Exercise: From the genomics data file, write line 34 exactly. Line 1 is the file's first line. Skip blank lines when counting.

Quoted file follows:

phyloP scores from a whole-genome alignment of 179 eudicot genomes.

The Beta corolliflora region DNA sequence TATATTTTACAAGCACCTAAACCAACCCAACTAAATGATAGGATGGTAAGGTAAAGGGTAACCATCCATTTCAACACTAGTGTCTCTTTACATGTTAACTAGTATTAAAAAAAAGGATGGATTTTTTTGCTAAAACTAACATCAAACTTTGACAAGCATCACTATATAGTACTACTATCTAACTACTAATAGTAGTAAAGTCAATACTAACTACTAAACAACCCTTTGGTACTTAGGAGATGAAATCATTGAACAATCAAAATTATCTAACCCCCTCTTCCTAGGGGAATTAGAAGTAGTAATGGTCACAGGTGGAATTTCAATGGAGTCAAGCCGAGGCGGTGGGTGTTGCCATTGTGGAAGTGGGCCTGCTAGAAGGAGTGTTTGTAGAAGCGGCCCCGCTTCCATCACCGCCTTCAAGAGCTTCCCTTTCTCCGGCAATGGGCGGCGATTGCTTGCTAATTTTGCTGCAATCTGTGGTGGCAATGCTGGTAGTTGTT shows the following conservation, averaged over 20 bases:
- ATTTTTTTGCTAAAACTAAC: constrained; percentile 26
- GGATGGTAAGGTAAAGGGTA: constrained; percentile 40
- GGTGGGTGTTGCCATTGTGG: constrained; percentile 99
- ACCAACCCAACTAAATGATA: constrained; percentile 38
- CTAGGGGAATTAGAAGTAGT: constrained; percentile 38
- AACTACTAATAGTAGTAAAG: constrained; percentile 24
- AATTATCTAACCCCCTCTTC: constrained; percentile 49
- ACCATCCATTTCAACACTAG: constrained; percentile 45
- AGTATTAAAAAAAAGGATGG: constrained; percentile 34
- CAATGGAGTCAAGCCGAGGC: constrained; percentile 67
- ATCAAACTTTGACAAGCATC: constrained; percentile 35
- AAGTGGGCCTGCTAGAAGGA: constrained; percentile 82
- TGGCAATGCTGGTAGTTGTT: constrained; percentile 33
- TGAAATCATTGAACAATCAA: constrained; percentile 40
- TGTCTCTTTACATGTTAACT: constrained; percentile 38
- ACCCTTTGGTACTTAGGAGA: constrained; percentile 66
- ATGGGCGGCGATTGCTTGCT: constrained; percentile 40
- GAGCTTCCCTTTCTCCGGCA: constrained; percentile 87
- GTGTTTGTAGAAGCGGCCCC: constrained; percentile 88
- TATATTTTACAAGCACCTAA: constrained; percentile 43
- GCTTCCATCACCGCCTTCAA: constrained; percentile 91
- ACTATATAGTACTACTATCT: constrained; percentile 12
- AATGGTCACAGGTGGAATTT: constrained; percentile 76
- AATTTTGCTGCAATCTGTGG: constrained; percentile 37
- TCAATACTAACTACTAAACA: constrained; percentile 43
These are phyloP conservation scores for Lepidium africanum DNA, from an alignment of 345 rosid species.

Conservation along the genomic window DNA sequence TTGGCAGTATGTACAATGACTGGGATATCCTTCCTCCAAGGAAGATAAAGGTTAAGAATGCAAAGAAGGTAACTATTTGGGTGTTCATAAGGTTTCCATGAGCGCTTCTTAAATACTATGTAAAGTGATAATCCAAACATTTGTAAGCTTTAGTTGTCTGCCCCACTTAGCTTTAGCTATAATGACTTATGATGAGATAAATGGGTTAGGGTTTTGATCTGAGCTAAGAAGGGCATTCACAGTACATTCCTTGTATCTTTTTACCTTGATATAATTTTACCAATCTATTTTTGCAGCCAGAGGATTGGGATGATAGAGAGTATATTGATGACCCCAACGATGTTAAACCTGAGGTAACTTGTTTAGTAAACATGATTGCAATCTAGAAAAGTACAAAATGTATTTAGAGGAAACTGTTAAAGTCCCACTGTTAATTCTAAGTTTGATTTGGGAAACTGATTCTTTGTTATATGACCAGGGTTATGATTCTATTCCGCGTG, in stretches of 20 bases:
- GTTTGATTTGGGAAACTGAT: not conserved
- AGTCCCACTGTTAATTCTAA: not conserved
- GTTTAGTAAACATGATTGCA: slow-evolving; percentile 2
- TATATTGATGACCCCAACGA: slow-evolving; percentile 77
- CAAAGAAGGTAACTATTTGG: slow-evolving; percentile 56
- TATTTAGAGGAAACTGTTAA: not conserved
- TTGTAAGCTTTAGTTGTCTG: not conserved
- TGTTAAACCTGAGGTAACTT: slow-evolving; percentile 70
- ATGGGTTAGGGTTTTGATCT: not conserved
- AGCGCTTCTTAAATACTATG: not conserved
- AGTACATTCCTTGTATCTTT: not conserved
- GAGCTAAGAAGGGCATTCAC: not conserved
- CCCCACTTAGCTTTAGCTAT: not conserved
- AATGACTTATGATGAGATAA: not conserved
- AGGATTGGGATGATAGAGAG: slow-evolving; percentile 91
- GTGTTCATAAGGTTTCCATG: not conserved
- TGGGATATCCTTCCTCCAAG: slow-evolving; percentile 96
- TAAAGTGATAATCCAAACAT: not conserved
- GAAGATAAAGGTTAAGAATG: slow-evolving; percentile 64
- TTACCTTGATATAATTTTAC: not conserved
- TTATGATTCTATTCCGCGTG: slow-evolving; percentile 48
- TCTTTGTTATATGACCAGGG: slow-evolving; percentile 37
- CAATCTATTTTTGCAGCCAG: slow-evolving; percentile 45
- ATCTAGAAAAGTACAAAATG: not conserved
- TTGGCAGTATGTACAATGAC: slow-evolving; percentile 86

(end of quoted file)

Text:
- CAAAGAAGGTAACTATTTGG: slow-evolving; percentile 56